UPDATE: In a 52-46 Senate vote, Scott Pruitt was confirmed as the new EPA administrator on Feb. 17 and sworn in later that day, as reported by multiple publications. Senate Democrats unsuccessfully attempted to delay the vote until emails between Pruitt and energy companies during his time as Oklahoma attorney general were released. An Oklahoma state judge has ordered that the emails in question be released by today, but they not all be made public.
In a recent interview with The Wall Street Journal, his first since being nominated in November, Pruitt gave one of the most detailed outlines of his agenda so far. Top priorities include withdrawing the Clean Power Plan and the 2015 Waters of the United States rule, and improving water infrastructure. He also plans to give more deference to state environmental agencies, as opposed to what he saw as overreach by the Obama administration.
Pruitt has not taken many positions on waste issues so far and his effect on the industry is hard to predict. In the interview he mentioned Superfund sites as a priority, as well as policies that would enable more job creation. One of his first tweets as administrator cited "industry, farmers, ranchers, business owners" as key stakeholders that he plans to work with "on traditional values of environmental stewardship."
- President-elect Donald Trump has selected Oklahoma Attorney General Scott Pruitt for Environmental Protection Agency administrator. The nomination was announced by the transition team in a news release Thursday, as reported by The Washington Post.
- Pruitt has been the attorney general of Oklahoma since 2011 during which time he served two terms as the president of the Republican Attorneys General Association. Previously he was an Oklahoma state senator for eight years.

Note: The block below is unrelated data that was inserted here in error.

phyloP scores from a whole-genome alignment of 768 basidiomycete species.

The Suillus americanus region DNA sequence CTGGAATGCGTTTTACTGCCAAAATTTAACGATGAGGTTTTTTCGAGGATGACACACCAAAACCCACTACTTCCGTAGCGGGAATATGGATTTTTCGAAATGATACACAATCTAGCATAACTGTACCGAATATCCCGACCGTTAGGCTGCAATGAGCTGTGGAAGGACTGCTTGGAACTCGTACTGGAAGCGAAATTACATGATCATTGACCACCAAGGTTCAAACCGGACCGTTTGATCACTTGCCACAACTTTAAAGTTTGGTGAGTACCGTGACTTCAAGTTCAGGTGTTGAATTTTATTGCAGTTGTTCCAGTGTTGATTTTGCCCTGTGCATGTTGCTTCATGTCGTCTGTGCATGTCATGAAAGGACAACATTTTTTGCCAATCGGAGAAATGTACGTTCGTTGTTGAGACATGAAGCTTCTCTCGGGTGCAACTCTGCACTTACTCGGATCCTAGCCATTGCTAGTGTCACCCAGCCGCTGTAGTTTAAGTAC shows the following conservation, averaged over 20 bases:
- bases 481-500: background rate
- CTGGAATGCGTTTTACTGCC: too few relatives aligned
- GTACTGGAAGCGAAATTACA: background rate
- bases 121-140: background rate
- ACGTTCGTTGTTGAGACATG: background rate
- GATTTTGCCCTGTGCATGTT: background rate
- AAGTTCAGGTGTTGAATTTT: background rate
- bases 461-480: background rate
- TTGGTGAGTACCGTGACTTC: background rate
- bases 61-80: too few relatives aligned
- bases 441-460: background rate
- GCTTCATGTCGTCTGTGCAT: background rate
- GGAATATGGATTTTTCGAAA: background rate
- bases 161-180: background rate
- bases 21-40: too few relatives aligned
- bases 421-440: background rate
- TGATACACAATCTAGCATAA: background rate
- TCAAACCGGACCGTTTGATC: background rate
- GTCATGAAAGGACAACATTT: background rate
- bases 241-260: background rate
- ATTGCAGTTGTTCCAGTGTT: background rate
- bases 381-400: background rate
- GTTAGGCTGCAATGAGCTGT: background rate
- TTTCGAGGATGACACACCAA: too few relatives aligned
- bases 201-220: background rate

- Pruitt has been a vocal critic of the EPA and is a strong advocate for state-based regulatory approaches. He has been a leading figure in lawsuits to block the agency's work on the Clean Water Rule and the Clean Power Plan.
Pruitt has been seen as a top contender for the job due in part to his relationship with Harold Hamm, an oil billionaire and CEO of Continental Resources. Hamm advised Trump on energy policies during the campaign and was co-chairman of Pruitt's re-election campaign in 2013. As detailed in a 2014 New York Times investigation Pruitt has worked very closely with fossil fuel companies to push back on the Obama administrations' regulatory policies.
As detailed in a May 2016 opinion piece that he co-authored for The National Review, Pruitt does not recognize the validity of climate science.
"Healthy debate is the lifeblood of American democracy, and global warming has inspired one of the major policy debates of our time. That debate is far from settled," he wrote. "That debate should be encouraged — in classrooms, public forums, and the halls of Congress. It should not be silenced with threats of prosecution. Dissent is not a crime."
Environmental organizations including Sierra Club and the Environmental Defense Fund have already come forward to criticize this decision. "Having Scott Pruitt in charge of the U.S. Environmental Protection Agency is like putting an arsonist in charge of fighting fires," wrote Michael Brune, Executive Director of the Sierra Club, in a statement. "He is a climate science denier who, as Attorney General for the state of Oklahoma, regularly conspired with the fossil fuel industry to attack EPA protections."
Trump's position on climate change and the effect of his environmental policies on the waste industry are open questions. In a post-election survey of Waste Dive readers, a majority of respondents said they were dissatisfied with the election results and climate change was a commonly raised issue. In addition to the fate of the Clean Power Plan and other regulations, Pruitt has the potential to influence a number of current EPA priorities. The agency's stance on food waste reduction, environmental justice and circular economy concepts, among many other areas, could be in for a stark change in 2017.